A follow up to this:  I implemented method (b), and ran a test that
generated 100K of ids.  This generated 1.3G worth of transaction logs.
 Question:  when can these be safely deleted?  How does one know which ones
may be deleted?  Or do they need to exist forever?

On Fri, Apr 24, 2009 at 9:52 AM, Ted Dunning <ted.dunn...@gmail.com> wrote:

> Of the methods proposed,
> a) recursive sequential files
> b) latest state file(s) that is updated using a pseudo transaction to give
> a
> range of numbers to allocate
> c) just probe zxid
> You should be pretty good with any of them.  With (a), you have to be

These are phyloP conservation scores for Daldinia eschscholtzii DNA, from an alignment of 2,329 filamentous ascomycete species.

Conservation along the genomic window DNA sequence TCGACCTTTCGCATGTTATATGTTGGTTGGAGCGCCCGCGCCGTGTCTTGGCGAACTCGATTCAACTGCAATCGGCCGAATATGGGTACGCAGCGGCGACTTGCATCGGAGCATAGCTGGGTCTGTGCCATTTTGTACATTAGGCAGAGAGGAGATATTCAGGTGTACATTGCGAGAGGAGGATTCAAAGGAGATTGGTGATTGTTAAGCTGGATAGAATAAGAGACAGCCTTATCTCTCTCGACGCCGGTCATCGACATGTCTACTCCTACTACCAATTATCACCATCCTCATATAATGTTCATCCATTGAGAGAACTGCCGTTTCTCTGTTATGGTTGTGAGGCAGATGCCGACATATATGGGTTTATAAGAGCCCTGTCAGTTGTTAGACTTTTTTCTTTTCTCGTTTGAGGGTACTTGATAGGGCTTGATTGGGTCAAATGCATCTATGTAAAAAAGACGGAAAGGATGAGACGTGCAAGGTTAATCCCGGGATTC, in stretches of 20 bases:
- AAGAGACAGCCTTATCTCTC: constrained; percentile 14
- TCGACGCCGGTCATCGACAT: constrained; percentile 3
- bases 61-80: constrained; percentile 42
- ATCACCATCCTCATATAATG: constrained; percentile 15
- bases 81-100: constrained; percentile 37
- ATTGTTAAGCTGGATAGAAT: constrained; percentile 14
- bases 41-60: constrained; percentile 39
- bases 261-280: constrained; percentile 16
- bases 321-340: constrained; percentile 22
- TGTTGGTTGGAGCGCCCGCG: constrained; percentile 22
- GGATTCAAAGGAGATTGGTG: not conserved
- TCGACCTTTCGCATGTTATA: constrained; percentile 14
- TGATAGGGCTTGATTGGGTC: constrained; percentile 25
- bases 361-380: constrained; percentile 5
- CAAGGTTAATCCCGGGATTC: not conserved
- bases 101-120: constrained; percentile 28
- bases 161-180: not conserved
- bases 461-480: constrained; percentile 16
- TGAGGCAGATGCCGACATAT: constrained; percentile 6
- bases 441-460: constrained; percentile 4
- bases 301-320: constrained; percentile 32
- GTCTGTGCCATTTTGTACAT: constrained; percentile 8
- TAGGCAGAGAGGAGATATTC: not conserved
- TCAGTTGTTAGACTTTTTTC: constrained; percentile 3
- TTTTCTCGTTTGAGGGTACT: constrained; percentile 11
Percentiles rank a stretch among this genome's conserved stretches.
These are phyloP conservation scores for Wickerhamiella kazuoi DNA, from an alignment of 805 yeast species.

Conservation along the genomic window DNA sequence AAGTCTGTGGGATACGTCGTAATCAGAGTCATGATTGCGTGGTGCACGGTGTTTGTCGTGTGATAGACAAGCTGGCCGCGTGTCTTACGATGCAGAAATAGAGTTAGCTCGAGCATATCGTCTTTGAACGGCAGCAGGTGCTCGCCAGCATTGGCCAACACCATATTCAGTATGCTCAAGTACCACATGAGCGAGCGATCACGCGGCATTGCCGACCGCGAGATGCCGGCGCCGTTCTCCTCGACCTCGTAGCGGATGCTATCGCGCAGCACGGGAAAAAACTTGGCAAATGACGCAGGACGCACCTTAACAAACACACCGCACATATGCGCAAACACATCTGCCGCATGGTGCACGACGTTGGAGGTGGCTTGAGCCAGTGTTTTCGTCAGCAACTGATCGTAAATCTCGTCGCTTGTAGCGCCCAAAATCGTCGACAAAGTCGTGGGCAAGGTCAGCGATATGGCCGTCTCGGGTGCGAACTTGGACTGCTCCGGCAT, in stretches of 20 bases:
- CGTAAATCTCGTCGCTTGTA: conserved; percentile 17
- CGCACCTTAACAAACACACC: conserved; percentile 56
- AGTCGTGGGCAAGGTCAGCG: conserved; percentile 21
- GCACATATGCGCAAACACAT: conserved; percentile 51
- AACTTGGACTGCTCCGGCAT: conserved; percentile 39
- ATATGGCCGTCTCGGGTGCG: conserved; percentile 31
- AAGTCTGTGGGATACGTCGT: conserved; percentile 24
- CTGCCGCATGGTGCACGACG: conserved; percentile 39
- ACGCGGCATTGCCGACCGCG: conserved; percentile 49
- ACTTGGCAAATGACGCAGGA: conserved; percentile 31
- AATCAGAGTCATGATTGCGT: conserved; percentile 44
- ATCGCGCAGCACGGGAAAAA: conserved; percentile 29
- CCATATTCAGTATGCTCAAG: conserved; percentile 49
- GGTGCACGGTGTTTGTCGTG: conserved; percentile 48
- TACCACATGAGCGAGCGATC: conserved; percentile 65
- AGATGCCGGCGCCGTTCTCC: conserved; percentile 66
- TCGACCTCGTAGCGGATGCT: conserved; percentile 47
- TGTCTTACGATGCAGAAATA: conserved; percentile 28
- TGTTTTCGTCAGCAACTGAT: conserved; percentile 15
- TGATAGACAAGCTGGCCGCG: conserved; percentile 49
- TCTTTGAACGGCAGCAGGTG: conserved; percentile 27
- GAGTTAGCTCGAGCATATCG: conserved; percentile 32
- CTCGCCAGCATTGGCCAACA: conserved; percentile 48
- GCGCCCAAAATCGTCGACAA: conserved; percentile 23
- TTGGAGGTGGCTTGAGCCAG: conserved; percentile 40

> careful to avoid race conditions when you get to the end of the range for
> the sub-level.  With (b), you get results of guaranteed nature although the
> highest throughput versions might have gaps (shouldn't bother you).  The
> code for this is more complex than the other implementations.  With (c),
> you
> could have potentially large gaps in the sequence, but 64 bits that
> shouldn't be a big deal.  Code for that version would be the simplest of
> any
> of them.
> On Fri, Apr 24, 2009 at 8:56 AM, Satish Bhatti <cthd2...@gmail.com> wrote:
> > Hello Ben,
> > Basically the ids are document Ids.  We will eventually have several
> > billion
> > documents in our system, and each has a unique long id.  Currently we are
> > using a database sequence to generate these longs.  Having eliminated
> other
> > uses of the database, we didn't want to keep it around just to generate
> > ids.
> >  That is why I am looking to use ZooKeeper to generate them instead.
> >
> >

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